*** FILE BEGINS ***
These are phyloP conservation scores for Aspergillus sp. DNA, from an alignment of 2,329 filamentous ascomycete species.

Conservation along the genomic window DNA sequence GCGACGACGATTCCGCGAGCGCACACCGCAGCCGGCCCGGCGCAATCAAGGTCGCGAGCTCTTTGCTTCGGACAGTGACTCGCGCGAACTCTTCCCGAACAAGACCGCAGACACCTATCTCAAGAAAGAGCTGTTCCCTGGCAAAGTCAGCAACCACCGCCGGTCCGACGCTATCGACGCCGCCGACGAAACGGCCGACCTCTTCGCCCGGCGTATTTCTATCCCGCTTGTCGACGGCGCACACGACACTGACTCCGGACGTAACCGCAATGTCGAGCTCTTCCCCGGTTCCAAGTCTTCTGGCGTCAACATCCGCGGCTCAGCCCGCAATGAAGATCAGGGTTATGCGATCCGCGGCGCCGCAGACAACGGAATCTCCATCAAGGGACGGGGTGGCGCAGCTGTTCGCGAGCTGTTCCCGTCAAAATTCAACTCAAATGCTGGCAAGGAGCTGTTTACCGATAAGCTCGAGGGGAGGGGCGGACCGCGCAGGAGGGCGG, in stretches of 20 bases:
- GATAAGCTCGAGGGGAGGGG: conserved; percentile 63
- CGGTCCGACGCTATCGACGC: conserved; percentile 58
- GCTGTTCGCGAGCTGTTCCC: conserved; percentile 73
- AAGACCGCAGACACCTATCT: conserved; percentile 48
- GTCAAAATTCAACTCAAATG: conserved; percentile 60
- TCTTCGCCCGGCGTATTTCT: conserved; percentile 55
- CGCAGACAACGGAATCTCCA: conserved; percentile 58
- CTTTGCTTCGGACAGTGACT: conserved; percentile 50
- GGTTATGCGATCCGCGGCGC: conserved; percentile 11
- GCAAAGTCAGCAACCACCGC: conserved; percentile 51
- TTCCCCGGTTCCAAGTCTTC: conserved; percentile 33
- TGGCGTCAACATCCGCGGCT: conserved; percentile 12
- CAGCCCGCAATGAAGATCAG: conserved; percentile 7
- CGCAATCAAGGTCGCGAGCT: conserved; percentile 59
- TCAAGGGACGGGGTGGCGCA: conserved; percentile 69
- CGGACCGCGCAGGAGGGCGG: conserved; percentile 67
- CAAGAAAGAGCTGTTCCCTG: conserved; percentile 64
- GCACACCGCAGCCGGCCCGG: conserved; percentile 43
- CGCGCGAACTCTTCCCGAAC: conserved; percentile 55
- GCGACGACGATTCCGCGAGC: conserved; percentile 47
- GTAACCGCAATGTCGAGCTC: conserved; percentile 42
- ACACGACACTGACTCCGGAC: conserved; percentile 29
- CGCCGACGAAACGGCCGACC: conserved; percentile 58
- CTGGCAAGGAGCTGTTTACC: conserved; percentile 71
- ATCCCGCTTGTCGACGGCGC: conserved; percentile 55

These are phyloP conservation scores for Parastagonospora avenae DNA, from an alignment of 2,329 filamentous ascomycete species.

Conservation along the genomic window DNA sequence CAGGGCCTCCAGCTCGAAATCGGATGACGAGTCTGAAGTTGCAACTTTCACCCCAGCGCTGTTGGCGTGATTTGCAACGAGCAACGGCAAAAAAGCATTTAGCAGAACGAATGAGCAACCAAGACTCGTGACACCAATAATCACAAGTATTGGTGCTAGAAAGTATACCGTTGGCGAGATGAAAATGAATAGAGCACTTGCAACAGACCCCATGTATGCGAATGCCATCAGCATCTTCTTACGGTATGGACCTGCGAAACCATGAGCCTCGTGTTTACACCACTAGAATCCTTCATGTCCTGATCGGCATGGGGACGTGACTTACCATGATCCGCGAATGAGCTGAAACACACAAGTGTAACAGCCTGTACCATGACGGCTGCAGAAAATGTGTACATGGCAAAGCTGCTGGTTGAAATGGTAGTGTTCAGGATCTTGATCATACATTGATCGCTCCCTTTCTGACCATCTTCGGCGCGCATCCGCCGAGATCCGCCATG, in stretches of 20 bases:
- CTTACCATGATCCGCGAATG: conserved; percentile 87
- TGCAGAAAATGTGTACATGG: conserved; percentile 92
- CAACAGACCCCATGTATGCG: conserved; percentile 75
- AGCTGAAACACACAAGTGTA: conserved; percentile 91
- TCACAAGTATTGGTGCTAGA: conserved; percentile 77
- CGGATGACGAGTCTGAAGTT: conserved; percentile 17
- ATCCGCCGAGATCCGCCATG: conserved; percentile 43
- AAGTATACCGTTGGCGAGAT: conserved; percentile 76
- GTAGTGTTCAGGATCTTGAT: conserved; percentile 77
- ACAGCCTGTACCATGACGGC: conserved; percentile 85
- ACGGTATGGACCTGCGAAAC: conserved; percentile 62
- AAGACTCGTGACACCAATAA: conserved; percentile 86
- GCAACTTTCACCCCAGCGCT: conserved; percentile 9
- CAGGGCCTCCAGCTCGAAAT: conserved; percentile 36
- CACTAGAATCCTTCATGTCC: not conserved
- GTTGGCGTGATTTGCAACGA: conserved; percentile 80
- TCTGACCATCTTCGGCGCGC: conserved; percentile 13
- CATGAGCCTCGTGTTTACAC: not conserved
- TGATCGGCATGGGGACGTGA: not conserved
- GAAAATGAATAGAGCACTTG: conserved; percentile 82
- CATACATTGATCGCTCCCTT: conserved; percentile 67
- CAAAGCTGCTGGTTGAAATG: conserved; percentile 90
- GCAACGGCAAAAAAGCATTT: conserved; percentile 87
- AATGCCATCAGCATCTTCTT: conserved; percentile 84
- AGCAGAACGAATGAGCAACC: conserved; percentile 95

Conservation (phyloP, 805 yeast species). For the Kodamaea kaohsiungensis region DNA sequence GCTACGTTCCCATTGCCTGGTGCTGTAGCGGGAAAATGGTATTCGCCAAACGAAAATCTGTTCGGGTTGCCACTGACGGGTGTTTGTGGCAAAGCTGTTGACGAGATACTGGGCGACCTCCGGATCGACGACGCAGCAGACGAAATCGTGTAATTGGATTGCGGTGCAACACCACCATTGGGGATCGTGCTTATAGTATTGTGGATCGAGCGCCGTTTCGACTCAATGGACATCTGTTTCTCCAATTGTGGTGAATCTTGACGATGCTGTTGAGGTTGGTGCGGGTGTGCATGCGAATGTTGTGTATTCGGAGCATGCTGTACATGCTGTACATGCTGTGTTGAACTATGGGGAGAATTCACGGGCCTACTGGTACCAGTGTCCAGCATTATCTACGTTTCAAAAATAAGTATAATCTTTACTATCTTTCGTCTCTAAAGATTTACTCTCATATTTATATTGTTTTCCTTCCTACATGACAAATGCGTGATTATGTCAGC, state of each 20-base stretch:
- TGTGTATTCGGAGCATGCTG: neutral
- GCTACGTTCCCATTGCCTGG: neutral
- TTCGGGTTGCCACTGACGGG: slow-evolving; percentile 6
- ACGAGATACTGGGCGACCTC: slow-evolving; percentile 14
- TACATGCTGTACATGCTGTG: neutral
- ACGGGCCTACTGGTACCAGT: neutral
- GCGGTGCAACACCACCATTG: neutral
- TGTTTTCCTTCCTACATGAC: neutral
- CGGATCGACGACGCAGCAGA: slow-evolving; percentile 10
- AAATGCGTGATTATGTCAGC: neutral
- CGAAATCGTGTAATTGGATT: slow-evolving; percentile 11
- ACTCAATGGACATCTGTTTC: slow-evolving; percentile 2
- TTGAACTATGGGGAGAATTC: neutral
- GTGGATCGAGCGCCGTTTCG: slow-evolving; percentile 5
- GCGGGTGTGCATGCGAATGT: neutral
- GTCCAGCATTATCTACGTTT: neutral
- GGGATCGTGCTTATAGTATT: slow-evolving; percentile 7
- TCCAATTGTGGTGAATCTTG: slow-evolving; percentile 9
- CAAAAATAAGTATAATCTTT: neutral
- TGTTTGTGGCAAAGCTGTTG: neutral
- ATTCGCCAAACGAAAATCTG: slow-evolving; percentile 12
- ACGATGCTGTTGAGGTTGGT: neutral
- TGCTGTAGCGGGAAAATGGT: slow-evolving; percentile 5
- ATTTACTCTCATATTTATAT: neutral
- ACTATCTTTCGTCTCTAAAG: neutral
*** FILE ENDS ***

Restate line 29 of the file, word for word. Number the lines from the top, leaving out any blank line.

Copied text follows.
Conservation along the genomic window DNA sequence CAGGGCCTCCAGCTCGAAATCGGATGACGAGTCTGAAGTTGCAACTTTCACCCCAGCGCTGTTGGCGTGATTTGCAACGAGCAACGGCAAAAAAGCATTTAGCAGAACGAATGAGCAACCAAGACTCGTGACACCAATAATCACAAGTATTGGTGCTAGAAAGTATACCGTTGGCGAGATGAAAATGAATAGAGCACTTGCAACAGACCCCATGTATGCGAATGCCATCAGCATCTTCTTACGGTATGGACCTGCGAAACCATGAGCCTCGTGTTTACACCACTAGAATCCTTCATGTCCTGATCGGCATGGGGACGTGACTTACCATGATCCGCGAATGAGCTGAAACACACAAGTGTAACAGCCTGTACCATGACGGCTGCAGAAAATGTGTACATGGCAAAGCTGCTGGTTGAAATGGTAGTGTTCAGGATCTTGATCATACATTGATCGCTCCCTTTCTGACCATCTTCGGCGCGCATCCGCCGAGATCCGCCATG, in stretches of 20 bases: